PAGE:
Letter from Los Angeles — From the July 2015 issue

The Speakeasy

A week of stand-up in Hollywood’s toughest room

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At five o’clock on a Sunday, the first night of my sit-in at Marty’s, Foster greeted me with a box of trash bags in his hand. I followed him from can to can as he told me about the club. “I like to think of Marty’s as a comedy gym, where people can come in and practice their material,” he said. We walked past the Bunker, a closed room that held a second stage, and stepped onto an empty patio where plastic deck chairs surrounded a few concrete pavers that constituted a third stage. The Bunker and the patio allowed comics to perform several times a night without having to wait to be called back to the main stage. Unlike open mics at other clubs, which might give comics five minutes, Marty’s usually offered at least ten. “One guy went for an hour and fifteen,” Foster said. “There was no one else waiting to go.”

Foster is sixty years old. He started doing comedy in the fall of 2008, after he sat in on a friend’s stand-up class. He began hitting the open-mic circuit in L.A., often performing several nights a week, and landed his first hosting gig in 2009, at the Ha Ha Cafe in North Hollywood. He lost the job five months later, after he introduced Jack Assadourian, the club’s owner, as “Jack Ass.” “I was spoiled,” Foster said. “Up five nights a week at the club, bringing up maybe twenty to twenty-five people, being able to do my one-liners between each one. I couldn’t now go chasing around town to do three minutes.”

Photographs from Marty’s by Mike SlackBefore Marty’s, Foster had spent his days managing the Apex Mobile Legal Copy Document Production & X-Ray Duplicating Service, a company he founded in 1976. (He came up with the name to optimize his yellow-pages placement.) In the Nineties, Foster had seventeen employees. By 2010, he had two: one guy who prepared subpoenas and another who served them. He began thinking about opening his own comedy club. “I looked around and saw lots of empty desks,” he said. He pulled up Apex’s carpet, cleared out the office supplies, and used the metal shelving to build the main stage. Foster opened the club on Valentine’s Day of 2010. He got upstart comics to host by waiving their entrance fee. By the time I visited, Foster had mostly taken over the club’s hosting duties. “Rather than me running around all over town trying to be seen,” he told me, “I think of my club as the right place for when the right time comes along.”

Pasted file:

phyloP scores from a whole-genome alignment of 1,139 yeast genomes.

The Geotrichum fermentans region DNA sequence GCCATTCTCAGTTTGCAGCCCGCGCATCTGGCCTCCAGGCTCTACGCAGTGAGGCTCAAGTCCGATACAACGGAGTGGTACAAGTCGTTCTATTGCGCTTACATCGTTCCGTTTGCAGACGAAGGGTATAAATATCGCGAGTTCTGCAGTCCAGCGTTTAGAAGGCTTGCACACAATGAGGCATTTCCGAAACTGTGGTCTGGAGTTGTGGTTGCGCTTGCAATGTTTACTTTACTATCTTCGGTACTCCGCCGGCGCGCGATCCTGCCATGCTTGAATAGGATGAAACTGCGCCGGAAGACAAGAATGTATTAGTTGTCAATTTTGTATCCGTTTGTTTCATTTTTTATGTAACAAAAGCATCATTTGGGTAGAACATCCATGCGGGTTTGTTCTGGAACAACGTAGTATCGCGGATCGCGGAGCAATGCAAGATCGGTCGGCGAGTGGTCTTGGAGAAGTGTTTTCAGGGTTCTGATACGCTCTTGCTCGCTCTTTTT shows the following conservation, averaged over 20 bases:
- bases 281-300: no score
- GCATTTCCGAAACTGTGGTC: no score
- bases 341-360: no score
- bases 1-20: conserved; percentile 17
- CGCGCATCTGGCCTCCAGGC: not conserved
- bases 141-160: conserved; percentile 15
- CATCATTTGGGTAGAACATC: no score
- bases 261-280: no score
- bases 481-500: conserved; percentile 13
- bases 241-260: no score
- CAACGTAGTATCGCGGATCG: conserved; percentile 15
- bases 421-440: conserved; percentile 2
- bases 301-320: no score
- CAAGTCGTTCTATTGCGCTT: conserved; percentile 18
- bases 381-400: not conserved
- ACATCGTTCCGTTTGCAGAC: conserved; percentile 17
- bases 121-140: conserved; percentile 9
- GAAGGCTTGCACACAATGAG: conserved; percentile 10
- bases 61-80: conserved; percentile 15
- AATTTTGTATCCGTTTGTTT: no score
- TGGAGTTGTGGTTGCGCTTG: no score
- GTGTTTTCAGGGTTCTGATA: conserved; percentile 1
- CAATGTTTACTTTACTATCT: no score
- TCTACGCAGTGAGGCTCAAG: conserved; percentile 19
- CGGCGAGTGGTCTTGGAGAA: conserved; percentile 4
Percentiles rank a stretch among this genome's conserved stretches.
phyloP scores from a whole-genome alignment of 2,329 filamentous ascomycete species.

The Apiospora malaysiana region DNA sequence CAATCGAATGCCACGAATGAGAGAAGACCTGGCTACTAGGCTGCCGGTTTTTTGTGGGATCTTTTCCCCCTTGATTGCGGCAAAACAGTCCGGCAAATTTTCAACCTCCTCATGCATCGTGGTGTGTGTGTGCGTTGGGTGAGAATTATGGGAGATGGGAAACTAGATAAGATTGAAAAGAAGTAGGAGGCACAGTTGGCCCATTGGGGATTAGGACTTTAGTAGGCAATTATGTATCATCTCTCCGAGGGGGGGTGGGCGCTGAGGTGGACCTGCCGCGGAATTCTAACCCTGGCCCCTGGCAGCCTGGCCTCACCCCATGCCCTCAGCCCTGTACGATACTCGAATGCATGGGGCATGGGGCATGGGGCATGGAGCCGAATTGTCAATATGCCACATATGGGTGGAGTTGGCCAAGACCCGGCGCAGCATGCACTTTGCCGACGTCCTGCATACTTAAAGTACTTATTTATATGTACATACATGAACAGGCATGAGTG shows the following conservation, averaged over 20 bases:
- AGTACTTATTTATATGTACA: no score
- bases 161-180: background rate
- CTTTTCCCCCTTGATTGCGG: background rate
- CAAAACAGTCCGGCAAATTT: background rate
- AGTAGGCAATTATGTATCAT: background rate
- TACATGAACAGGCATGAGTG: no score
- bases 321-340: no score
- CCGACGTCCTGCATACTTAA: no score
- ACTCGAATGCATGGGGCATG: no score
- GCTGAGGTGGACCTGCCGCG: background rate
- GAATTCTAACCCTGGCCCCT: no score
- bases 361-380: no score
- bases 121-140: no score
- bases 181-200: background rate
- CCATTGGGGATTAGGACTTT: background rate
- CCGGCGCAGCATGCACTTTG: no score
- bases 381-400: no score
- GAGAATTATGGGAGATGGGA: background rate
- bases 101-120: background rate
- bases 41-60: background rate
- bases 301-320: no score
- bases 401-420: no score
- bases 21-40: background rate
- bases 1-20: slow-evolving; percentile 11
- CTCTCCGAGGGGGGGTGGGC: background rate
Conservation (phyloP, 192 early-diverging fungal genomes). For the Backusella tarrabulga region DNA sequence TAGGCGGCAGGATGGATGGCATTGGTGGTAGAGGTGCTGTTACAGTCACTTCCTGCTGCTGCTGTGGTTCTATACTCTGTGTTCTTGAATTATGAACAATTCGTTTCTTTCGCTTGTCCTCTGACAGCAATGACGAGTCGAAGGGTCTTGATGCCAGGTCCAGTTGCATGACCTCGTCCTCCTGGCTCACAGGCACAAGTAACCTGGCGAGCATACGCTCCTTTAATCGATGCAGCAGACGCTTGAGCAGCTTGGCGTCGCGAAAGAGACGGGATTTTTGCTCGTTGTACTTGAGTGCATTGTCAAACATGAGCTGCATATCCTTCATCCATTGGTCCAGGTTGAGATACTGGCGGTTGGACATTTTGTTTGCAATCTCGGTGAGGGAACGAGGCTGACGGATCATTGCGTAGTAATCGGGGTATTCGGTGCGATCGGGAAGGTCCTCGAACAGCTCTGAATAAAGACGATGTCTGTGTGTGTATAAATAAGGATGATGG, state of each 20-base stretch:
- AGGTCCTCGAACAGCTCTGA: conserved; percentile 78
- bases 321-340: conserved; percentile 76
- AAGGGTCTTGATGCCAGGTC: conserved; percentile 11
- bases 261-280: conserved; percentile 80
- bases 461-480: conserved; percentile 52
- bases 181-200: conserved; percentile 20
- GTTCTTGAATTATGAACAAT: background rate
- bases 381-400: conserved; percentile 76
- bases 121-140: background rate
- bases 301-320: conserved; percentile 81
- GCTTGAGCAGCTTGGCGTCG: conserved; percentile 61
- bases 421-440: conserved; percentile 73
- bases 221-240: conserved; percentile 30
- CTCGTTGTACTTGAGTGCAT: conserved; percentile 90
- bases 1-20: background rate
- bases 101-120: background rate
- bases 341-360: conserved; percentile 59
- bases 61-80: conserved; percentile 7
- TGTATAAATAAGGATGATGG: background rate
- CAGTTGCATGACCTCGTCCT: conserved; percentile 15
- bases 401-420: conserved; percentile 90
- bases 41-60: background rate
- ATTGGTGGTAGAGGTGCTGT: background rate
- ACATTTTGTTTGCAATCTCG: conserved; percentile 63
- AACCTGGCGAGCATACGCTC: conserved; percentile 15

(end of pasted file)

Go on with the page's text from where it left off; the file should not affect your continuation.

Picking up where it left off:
When I’d arrived at the club, there had been just one other person waiting for the show. Now three more comics had dropped in. I took a seat near the door. A man named Joe, in track pants and a mismatched jacket, launched into his set. “War!” he shouted. “What it is? North Korea. South Korea.” Joe then delivered twenty minutes of confusion about women that drew laughs only from himself.

“I blame the Boston bombings on the hairy nipples of the gay and lesbian, overweight, black, and Jewish midget pornographers of Islam,” said a guy with stringy hair who was dressed all in black. “Because I’m a racist, sizeist, sexist, erotophobic, misogynistic, anti-Semitic, misanthropic, religiously bigoted homophobe.” The guy told the joke again, this time explaining why it was funny. No one laughed. Then he plugged in his iPod. Country music filled the room. He stepped back to the mic and began singing the joke in a shaky voice. Most of us stared into our laps. His set ended when the song did.

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is the author of The Authentic Animal: Inside the Odd and Obsessive World of Taxidermy. His story collection, If You Need Me I’ll Be over There, will be published by Indiana University Press in 2016.

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